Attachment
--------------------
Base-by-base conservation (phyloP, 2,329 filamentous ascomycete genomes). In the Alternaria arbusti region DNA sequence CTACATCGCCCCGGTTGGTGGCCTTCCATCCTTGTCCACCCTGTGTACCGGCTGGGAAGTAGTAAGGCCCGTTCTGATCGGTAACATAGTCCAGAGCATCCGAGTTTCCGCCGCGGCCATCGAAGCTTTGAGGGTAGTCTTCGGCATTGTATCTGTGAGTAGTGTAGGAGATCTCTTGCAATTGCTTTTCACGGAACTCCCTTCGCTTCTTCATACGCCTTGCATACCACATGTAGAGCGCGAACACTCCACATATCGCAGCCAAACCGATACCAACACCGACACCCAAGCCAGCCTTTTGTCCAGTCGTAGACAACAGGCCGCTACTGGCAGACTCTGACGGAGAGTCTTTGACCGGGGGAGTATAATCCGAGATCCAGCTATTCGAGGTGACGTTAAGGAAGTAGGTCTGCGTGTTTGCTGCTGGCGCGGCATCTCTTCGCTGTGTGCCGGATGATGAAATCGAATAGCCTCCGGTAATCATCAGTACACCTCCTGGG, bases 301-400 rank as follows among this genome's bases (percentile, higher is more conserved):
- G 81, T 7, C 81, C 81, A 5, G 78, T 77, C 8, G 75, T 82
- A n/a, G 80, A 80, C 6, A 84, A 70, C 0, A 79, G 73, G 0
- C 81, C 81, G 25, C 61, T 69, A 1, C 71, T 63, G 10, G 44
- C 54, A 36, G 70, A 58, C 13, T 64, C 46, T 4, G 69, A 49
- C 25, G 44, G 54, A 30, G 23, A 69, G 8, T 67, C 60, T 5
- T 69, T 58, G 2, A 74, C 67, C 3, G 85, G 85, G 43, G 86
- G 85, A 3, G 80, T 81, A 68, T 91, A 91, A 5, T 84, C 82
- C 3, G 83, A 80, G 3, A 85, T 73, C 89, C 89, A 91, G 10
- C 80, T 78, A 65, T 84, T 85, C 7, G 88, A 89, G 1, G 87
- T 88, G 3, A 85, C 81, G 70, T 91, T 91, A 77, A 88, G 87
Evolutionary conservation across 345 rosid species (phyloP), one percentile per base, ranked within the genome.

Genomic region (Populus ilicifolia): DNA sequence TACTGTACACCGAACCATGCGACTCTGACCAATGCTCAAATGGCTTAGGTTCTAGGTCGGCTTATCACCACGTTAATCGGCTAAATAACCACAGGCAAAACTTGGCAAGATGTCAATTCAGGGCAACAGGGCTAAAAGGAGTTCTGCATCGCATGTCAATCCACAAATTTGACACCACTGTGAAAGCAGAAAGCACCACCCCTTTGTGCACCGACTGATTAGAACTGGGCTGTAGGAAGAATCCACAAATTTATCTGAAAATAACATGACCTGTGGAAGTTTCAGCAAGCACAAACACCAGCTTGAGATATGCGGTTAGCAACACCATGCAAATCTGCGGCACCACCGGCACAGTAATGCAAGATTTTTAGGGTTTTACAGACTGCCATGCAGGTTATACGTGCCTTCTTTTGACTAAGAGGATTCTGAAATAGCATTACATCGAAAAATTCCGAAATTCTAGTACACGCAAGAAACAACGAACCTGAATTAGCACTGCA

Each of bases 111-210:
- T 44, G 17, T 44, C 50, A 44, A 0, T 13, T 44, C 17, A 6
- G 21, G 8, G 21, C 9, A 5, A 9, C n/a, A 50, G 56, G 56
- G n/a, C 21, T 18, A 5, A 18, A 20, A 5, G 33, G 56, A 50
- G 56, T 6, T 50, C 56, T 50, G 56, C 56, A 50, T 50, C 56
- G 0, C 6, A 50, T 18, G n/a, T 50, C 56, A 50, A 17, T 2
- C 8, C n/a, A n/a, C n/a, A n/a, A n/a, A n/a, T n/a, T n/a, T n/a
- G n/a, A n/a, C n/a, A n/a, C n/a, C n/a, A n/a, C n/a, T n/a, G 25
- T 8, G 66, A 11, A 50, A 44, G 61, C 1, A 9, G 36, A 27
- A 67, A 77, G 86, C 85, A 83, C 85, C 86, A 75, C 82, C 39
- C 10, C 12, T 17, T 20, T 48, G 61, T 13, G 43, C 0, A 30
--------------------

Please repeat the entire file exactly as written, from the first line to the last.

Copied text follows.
Base-by-base conservation (phyloP, 2,329 filamentous ascomycete genomes). In the Alternaria arbusti region DNA sequence CTACATCGCCCCGGTTGGTGGCCTTCCATCCTTGTCCACCCTGTGTACCGGCTGGGAAGTAGTAAGGCCCGTTCTGATCGGTAACATAGTCCAGAGCATCCGAGTTTCCGCCGCGGCCATCGAAGCTTTGAGGGTAGTCTTCGGCATTGTATCTGTGAGTAGTGTAGGAGATCTCTTGCAATTGCTTTTCACGGAACTCCCTTCGCTTCTTCATACGCCTTGCATACCACATGTAGAGCGCGAACACTCCACATATCGCAGCCAAACCGATACCAACACCGACACCCAAGCCAGCCTTTTGTCCAGTCGTAGACAACAGGCCGCTACTGGCAGACTCTGACGGAGAGTCTTTGACCGGGGGAGTATAATCCGAGATCCAGCTATTCGAGGTGACGTTAAGGAAGTAGGTCTGCGTGTTTGCTGCTGGCGCGGCATCTCTTCGCTGTGTGCCGGATGATGAAATCGAATAGCCTCCGGTAATCATCAGTACACCTCCTGGG, bases 301-400 rank as follows among this genome's bases (percentile, higher is more conserved):
- G 81, T 7, C 81, C 81, A 5, G 78, T 77, C 8, G 75, T 82
- A n/a, G 80, A 80, C 6, A 84, A 70, C 0, A 79, G 73, G 0
- C 81, C 81, G 25, C 61, T 69, A 1, C 71, T 63, G 10, G 44
- C 54, A 36, G 70, A 58, C 13, T 64, C 46, T 4, G 69, A 49
- C 25, G 44, G 54, A 30, G 23, A 69, G 8, T 67, C 60, T 5
- T 69, T 58, G 2, A 74, C 67, C 3, G 85, G 85, G 43, G 86
- G 85, A 3, G 80, T 81, A 68, T 91, A 91, A 5, T 84, C 82
- C 3, G 83, A 80, G 3, A 85, T 73, C 89, C 89, A 91, G 10
- C 80, T 78, A 65, T 84, T 85, C 7, G 88, A 89, G 1, G 87
- T 88, G 3, A 85, C 81, G 70, T 91, T 91, A 77, A 88, G 87
Evolutionary conservation across 345 rosid species (phyloP), one percentile per base, ranked within the genome.

Genomic region (Populus ilicifolia): DNA sequence TACTGTACACCGAACCATGCGACTCTGACCAATGCTCAAATGGCTTAGGTTCTAGGTCGGCTTATCACCACGTTAATCGGCTAAATAACCACAGGCAAAACTTGGCAAGATGTCAATTCAGGGCAACAGGGCTAAAAGGAGTTCTGCATCGCATGTCAATCCACAAATTTGACACCACTGTGAAAGCAGAAAGCACCACCCCTTTGTGCACCGACTGATTAGAACTGGGCTGTAGGAAGAATCCACAAATTTATCTGAAAATAACATGACCTGTGGAAGTTTCAGCAAGCACAAACACCAGCTTGAGATATGCGGTTAGCAACACCATGCAAATCTGCGGCACCACCGGCACAGTAATGCAAGATTTTTAGGGTTTTACAGACTGCCATGCAGGTTATACGTGCCTTCTTTTGACTAAGAGGATTCTGAAATAGCATTACATCGAAAAATTCCGAAATTCTAGTACACGCAAGAAACAACGAACCTGAATTAGCACTGCA

Each of bases 111-210:
- T 44, G 17, T 44, C 50, A 44, A 0, T 13, T 44, C 17, A 6
- G 21, G 8, G 21, C 9, A 5, A 9, C n/a, A 50, G 56, G 56
- G n/a, C 21, T 18, A 5, A 18, A 20, A 5, G 33, G 56, A 50
- G 56, T 6, T 50, C 56, T 50, G 56, C 56, A 50, T 50, C 56
- G 0, C 6, A 50, T 18, G n/a, T 50, C 56, A 50, A 17, T 2
- C 8, C n/a, A n/a, C n/a, A n/a, A n/a, A n/a, T n/a, T n/a, T n/a
- G n/a, A n/a, C n/a, A n/a, C n/a, C n/a, A n/a, C n/a, T n/a, G 25
- T 8, G 66, A 11, A 50, A 44, G 61, C 1, A 9, G 36, A 27
- A 67, A 77, G 86, C 85, A 83, C 85, C 86, A 75, C 82, C 39
- C 10, C 12, T 17, T 20, T 48, G 61, T 13, G 43, C 0, A 30